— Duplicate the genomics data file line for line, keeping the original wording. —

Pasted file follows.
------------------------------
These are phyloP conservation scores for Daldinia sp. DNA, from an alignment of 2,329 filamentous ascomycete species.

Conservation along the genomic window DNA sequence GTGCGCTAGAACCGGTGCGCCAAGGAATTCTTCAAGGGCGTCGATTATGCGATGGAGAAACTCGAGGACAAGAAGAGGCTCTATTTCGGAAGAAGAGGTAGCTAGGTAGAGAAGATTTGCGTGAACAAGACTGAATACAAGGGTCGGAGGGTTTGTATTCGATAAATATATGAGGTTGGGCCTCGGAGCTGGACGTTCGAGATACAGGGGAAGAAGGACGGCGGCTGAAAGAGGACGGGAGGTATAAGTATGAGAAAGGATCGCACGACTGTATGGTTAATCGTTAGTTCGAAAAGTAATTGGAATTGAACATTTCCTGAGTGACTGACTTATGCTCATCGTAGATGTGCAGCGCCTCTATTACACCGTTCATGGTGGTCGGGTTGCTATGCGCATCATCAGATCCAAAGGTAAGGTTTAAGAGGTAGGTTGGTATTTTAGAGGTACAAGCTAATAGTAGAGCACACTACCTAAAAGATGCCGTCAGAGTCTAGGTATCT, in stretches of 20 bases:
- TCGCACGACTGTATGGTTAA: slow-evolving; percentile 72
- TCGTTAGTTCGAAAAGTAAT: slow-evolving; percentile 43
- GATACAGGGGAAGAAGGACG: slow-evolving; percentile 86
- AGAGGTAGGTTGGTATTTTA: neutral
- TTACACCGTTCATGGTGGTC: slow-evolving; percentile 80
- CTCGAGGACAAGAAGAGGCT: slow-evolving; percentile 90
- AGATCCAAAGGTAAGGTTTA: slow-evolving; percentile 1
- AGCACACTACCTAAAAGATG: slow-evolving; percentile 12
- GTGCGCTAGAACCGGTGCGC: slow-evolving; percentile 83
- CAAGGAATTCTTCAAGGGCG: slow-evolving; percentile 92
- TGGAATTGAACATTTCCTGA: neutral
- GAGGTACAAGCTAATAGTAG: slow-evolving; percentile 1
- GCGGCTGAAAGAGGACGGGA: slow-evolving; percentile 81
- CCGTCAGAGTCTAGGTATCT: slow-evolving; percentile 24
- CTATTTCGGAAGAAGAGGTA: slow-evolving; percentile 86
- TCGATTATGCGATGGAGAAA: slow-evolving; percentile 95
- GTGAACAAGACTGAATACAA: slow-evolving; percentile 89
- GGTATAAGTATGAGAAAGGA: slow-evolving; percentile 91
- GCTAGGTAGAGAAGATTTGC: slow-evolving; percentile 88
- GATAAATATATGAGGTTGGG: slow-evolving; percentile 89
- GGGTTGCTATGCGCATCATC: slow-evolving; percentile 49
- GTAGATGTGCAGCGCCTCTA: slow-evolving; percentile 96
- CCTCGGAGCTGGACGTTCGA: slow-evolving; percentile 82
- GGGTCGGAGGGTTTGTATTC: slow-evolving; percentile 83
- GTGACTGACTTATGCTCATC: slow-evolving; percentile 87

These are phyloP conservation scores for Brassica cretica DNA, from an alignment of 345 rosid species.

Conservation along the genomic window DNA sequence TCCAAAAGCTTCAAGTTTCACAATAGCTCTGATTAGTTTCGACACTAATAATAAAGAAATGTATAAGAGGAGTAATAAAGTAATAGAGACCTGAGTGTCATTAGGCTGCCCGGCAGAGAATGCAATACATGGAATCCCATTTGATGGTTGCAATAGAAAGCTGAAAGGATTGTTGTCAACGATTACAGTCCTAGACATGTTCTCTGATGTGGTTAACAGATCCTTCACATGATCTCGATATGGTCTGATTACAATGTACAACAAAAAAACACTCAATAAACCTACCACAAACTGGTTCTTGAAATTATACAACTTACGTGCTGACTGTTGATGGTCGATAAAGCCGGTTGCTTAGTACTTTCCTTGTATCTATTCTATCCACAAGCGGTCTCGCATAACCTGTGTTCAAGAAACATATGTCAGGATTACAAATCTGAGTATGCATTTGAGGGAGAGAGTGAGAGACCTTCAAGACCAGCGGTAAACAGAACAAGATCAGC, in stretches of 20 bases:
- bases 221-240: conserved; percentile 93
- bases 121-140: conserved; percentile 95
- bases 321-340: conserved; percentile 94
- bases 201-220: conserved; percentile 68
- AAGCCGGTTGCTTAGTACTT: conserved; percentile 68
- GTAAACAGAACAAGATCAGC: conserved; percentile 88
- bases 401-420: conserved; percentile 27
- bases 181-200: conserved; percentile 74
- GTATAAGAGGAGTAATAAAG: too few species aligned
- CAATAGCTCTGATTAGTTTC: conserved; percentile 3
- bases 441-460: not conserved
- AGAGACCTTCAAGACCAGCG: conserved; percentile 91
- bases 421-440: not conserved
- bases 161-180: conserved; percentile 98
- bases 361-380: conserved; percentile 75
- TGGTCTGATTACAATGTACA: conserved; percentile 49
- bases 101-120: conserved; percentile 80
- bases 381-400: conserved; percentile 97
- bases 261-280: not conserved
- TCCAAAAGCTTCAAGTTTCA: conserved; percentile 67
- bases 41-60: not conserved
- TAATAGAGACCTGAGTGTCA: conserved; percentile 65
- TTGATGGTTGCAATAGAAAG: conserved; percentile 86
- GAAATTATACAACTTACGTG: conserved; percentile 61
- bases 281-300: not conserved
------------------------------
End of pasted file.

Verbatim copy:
These are phyloP conservation scores for Daldinia sp. DNA, from an alignment of 2,329 filamentous ascomycete species.

Conservation along the genomic window DNA sequence GTGCGCTAGAACCGGTGCGCCAAGGAATTCTTCAAGGGCGTCGATTATGCGATGGAGAAACTCGAGGACAAGAAGAGGCTCTATTTCGGAAGAAGAGGTAGCTAGGTAGAGAAGATTTGCGTGAACAAGACTGAATACAAGGGTCGGAGGGTTTGTATTCGATAAATATATGAGGTTGGGCCTCGGAGCTGGACGTTCGAGATACAGGGGAAGAAGGACGGCGGCTGAAAGAGGACGGGAGGTATAAGTATGAGAAAGGATCGCACGACTGTATGGTTAATCGTTAGTTCGAAAAGTAATTGGAATTGAACATTTCCTGAGTGACTGACTTATGCTCATCGTAGATGTGCAGCGCCTCTATTACACCGTTCATGGTGGTCGGGTTGCTATGCGCATCATCAGATCCAAAGGTAAGGTTTAAGAGGTAGGTTGGTATTTTAGAGGTACAAGCTAATAGTAGAGCACACTACCTAAAAGATGCCGTCAGAGTCTAGGTATCT, in stretches of 20 bases:
- TCGCACGACTGTATGGTTAA: slow-evolving; percentile 72
- TCGTTAGTTCGAAAAGTAAT: slow-evolving; percentile 43
- GATACAGGGGAAGAAGGACG: slow-evolving; percentile 86
- AGAGGTAGGTTGGTATTTTA: neutral
- TTACACCGTTCATGGTGGTC: slow-evolving; percentile 80
- CTCGAGGACAAGAAGAGGCT: slow-evolving; percentile 90
- AGATCCAAAGGTAAGGTTTA: slow-evolving; percentile 1
- AGCACACTACCTAAAAGATG: slow-evolving; percentile 12
- GTGCGCTAGAACCGGTGCGC: slow-evolving; percentile 83
- CAAGGAATTCTTCAAGGGCG: slow-evolving; percentile 92
- TGGAATTGAACATTTCCTGA: neutral
- GAGGTACAAGCTAATAGTAG: slow-evolving; percentile 1
- GCGGCTGAAAGAGGACGGGA: slow-evolving; percentile 81
- CCGTCAGAGTCTAGGTATCT: slow-evolving; percentile 24
- CTATTTCGGAAGAAGAGGTA: slow-evolving; percentile 86
- TCGATTATGCGATGGAGAAA: slow-evolving; percentile 95
- GTGAACAAGACTGAATACAA: slow-evolving; percentile 89
- GGTATAAGTATGAGAAAGGA: slow-evolving; percentile 91
- GCTAGGTAGAGAAGATTTGC: slow-evolving; percentile 88
- GATAAATATATGAGGTTGGG: slow-evolving; percentile 89
- GGGTTGCTATGCGCATCATC: slow-evolving; percentile 49
- GTAGATGTGCAGCGCCTCTA: slow-evolving; percentile 96
- CCTCGGAGCTGGACGTTCGA: slow-evolving; percentile 82
- GGGTCGGAGGGTTTGTATTC: slow-evolving; percentile 83
- GTGACTGACTTATGCTCATC: slow-evolving; percentile 87

These are phyloP conservation scores for Brassica cretica DNA, from an alignment of 345 rosid species.

Conservation along the genomic window DNA sequence TCCAAAAGCTTCAAGTTTCACAATAGCTCTGATTAGTTTCGACACTAATAATAAAGAAATGTATAAGAGGAGTAATAAAGTAATAGAGACCTGAGTGTCATTAGGCTGCCCGGCAGAGAATGCAATACATGGAATCCCATTTGATGGTTGCAATAGAAAGCTGAAAGGATTGTTGTCAACGATTACAGTCCTAGACATGTTCTCTGATGTGGTTAACAGATCCTTCACATGATCTCGATATGGTCTGATTACAATGTACAACAAAAAAACACTCAATAAACCTACCACAAACTGGTTCTTGAAATTATACAACTTACGTGCTGACTGTTGATGGTCGATAAAGCCGGTTGCTTAGTACTTTCCTTGTATCTATTCTATCCACAAGCGGTCTCGCATAACCTGTGTTCAAGAAACATATGTCAGGATTACAAATCTGAGTATGCATTTGAGGGAGAGAGTGAGAGACCTTCAAGACCAGCGGTAAACAGAACAAGATCAGC, in stretches of 20 bases:
- bases 221-240: conserved; percentile 93
- bases 121-140: conserved; percentile 95
- bases 321-340: conserved; percentile 94
- bases 201-220: conserved; percentile 68
- AAGCCGGTTGCTTAGTACTT: conserved; percentile 68
- GTAAACAGAACAAGATCAGC: conserved; percentile 88
- bases 401-420: conserved; percentile 27
- bases 181-200: conserved; percentile 74
- GTATAAGAGGAGTAATAAAG: too few species aligned
- CAATAGCTCTGATTAGTTTC: conserved; percentile 3
- bases 441-460: not conserved
- AGAGACCTTCAAGACCAGCG: conserved; percentile 91
- bases 421-440: not conserved
- bases 161-180: conserved; percentile 98
- bases 361-380: conserved; percentile 75
- TGGTCTGATTACAATGTACA: conserved; percentile 49
- bases 101-120: conserved; percentile 80
- bases 381-400: conserved; percentile 97
- bases 261-280: not conserved
- TCCAAAAGCTTCAAGTTTCA: conserved; percentile 67
- bases 41-60: not conserved
- TAATAGAGACCTGAGTGTCA: conserved; percentile 65
- TTGATGGTTGCAATAGAAAG: conserved; percentile 86
- GAAATTATACAACTTACGTG: conserved; percentile 61
- bases 281-300: not conserved